*2 In the instant motion, Plaintiff asserts that “[t]his Court lacks jurisdiction to hear this case due to the amount in controversy being less than the seventy-five thousand dollars ($75,000) required for diversity jurisdiction.” ECF No. 6, ¶ 2. As noted above, in her original Complaint Plaintiff demanded “judgment against the Defendants for a sum in excess of that required for federal court jurisdiction in diversity of citizenship cases and sufficient to fully compensate her for her damages.” ECF No. 1-1, ¶ 26. However, Plaintiff now claims that she “made a standard demand in her original Complaint so as to not cap damages, but recognizes it is unlikely a jury would award her that substantial of a verdict, but not wanting to prejudice her ability to be awarded a higher verdict.” ECF No. 7, p. 1. Specifically, Plaintiff now states that:
Plaintiff Skinner’s total medical expenses are in the amount of $5,339.81, and her demand is for her medical expenses, past and future pain and suffering, and property damages she sustained. It is highly unlikely that any jury will award pain and suffering damages in an amount close to fifteen times the amount in medical expenses. This explanation in no way attempts to minimize the damages that Ms. Skinner did incur, instead Plaintiff moves only to show a realistic award in favor of the Plaintiff would not reach the required amount in controversy.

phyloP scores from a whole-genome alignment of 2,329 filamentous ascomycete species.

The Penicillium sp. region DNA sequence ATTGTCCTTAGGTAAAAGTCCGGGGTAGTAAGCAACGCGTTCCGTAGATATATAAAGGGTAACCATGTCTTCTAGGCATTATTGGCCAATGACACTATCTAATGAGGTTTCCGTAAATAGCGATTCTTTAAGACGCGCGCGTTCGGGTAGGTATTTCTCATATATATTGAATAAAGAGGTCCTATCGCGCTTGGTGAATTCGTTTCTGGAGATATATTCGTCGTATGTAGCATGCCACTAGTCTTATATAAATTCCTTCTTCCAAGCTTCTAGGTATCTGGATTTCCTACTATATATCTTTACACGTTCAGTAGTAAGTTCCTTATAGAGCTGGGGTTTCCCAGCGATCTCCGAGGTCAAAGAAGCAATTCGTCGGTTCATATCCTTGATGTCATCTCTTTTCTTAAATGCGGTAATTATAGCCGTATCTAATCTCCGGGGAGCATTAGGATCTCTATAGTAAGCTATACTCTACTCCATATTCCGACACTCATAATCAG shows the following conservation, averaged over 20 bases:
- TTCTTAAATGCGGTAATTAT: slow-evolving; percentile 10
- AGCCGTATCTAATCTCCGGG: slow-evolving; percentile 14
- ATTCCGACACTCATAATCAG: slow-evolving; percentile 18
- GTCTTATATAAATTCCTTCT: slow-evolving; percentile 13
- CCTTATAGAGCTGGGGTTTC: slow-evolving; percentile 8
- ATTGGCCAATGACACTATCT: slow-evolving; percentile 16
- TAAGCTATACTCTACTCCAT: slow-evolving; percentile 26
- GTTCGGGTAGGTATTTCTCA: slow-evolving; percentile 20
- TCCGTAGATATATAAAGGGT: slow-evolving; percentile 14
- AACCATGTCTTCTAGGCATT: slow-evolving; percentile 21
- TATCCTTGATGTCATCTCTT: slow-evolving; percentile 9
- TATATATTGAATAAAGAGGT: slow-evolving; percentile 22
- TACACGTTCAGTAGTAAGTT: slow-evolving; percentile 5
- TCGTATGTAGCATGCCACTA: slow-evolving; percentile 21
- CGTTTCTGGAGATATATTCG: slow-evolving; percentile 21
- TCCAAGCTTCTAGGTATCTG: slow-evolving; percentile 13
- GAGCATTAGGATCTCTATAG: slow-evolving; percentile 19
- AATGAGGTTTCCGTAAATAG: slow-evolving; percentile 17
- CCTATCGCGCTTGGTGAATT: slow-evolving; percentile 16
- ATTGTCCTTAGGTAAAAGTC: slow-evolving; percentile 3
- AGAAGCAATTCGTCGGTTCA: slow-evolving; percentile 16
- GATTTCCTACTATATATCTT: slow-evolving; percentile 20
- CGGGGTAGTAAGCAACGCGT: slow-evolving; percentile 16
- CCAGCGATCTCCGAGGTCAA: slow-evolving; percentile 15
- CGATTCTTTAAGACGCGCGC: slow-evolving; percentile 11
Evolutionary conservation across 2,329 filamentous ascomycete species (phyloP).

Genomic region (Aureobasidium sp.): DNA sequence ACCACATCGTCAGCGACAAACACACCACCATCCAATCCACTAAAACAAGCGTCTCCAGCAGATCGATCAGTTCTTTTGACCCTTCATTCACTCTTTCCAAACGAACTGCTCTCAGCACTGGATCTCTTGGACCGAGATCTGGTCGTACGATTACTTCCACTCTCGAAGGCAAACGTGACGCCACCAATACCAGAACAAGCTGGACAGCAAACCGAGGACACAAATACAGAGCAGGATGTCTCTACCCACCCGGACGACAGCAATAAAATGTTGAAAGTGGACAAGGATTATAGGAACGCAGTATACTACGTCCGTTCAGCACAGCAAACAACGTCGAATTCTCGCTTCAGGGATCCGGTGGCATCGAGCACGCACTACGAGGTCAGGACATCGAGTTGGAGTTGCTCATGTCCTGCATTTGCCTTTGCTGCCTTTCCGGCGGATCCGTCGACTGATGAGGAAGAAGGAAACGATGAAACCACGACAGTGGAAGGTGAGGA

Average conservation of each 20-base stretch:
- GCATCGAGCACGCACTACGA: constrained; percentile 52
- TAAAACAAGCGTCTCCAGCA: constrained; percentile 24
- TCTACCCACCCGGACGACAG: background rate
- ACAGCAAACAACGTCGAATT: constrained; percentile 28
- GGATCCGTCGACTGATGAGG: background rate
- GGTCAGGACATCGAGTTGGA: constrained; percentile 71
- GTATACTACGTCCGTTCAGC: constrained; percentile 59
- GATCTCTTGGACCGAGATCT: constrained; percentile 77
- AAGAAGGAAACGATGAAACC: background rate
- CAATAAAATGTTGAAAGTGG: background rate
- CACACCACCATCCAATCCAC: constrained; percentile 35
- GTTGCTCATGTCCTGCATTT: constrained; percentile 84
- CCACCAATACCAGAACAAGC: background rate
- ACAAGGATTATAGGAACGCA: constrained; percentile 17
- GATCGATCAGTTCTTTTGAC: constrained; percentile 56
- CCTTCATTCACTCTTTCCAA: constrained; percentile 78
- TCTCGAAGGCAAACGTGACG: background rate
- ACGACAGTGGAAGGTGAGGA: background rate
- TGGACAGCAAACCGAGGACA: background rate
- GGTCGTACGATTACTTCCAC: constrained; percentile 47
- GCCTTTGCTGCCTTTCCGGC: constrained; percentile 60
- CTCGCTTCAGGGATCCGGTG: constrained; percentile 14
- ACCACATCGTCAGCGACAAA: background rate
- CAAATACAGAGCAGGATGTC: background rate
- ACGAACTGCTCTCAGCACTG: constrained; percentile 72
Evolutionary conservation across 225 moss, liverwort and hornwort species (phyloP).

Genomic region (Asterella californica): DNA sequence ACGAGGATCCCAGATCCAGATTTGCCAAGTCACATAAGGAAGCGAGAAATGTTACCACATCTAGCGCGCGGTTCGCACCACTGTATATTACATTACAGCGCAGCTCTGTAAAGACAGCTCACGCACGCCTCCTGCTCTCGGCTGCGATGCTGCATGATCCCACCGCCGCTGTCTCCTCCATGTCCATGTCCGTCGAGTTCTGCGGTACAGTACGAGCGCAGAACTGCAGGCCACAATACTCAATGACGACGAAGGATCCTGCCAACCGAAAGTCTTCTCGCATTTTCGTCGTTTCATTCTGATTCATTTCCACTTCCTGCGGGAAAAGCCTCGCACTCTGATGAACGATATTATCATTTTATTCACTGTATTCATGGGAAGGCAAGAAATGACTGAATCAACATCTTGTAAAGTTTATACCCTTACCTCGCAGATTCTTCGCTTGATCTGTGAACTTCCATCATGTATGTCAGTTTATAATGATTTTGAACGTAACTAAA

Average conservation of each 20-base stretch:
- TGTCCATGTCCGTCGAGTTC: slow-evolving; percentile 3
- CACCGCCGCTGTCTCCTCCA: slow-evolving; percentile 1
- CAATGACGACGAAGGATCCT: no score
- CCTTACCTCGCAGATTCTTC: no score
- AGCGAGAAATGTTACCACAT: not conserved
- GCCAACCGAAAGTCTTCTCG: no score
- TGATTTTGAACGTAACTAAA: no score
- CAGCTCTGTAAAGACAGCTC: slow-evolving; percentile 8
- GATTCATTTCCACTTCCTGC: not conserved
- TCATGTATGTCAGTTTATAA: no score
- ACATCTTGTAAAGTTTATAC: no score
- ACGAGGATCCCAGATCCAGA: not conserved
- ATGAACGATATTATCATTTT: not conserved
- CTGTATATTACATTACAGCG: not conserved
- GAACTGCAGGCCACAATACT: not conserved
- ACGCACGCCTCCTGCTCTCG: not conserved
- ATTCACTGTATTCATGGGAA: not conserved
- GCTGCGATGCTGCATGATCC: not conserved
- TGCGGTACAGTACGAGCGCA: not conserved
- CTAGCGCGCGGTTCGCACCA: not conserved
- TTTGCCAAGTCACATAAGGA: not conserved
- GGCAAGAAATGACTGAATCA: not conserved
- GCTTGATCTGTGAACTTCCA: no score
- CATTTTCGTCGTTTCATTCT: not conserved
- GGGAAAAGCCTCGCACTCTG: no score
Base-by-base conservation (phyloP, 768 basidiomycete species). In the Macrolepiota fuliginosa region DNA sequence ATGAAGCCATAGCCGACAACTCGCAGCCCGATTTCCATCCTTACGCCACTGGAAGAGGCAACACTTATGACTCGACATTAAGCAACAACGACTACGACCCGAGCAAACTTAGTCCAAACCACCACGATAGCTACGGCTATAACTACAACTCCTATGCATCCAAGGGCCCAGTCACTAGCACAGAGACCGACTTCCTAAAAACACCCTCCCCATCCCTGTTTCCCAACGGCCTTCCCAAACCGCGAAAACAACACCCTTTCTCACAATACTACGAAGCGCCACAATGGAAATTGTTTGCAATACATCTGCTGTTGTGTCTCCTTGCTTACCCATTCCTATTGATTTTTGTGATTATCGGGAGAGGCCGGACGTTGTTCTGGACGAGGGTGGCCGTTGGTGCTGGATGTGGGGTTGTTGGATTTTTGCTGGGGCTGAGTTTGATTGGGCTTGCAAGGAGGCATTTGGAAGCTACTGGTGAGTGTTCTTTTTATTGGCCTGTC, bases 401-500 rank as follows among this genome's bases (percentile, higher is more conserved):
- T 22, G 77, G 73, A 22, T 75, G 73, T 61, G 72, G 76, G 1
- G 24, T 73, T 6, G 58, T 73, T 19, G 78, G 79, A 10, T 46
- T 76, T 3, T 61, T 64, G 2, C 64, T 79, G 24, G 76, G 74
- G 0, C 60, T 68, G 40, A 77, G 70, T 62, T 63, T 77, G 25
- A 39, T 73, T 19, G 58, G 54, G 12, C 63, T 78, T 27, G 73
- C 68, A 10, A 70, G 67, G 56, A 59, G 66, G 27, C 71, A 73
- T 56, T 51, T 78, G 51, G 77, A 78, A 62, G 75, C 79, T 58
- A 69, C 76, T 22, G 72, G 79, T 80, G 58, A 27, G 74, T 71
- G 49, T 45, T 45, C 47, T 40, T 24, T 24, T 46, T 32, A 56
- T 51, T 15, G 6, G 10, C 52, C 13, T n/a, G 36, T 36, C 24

ECF No. 7, p. 4. Finally, Plaintiff argues that it is “Defendant’s burden to prove by a preponderance of the evidence that the amount in controversy in this case is likely to exceed the $75,000 threshold” and that Defendant Empire Express has failed to carry that burden. ECF No. 7, p. 4. In response, Empire Express asserts that it has met its burden of proving that this Court has subject matter jurisdiction by a preponderance of the evidence. Empire Express argues that the damages sought in Plaintiff’s Complaint as well as relevant case law clearly establish that the amount in controversy is above the jurisdictional threshold.
Turning to the issue of whether Defendant Empire Express has proven by a preponderance of the evidence that the requirements for federal diversity jurisdiction have been met, the Court notes that the parties do not dispute that there is complete diversity of parties. The parties currently named in this action are Plaintiff Jana Skinner, a resident of Arkansas, and Defendant Empire Express, a corporation whose principal place of business is in Tennessee. Therefore, it appears that there is complete diversity of parties.
Moving on to the amount in controversy, it seems that Defendant Empire Express bases its argument that the present amount in controversy is above the $75,000 threshold on the facts that (1) Plaintiff initially demanded damages over the jurisdictional threshold and (2) “Arkansas has no hard caps on any element of damages in a personal-injury case” (ECF No. 10, p. 4). Empire Express further supports its position by citing an opinion, Bill Davis Trucking, Inc., v. Prysock, 784 S.W.2d 755 (Ark. 1990), in which the Arkansas Supreme Court “affirmed a jury award of $198,000.00 based on only $4,086.61 in past medical expenses, which is approximately 25% less than the $5,339.81 of past medical expenses claimed by the plaintiff here.” ECF No. 10, p. 4. Defendant Empire Express does not cite any other cases to illustrate that, even though Plaintiff’s claims reflect relatively modest medical expenses, the actual amount in controversy in such cases is over $75,000.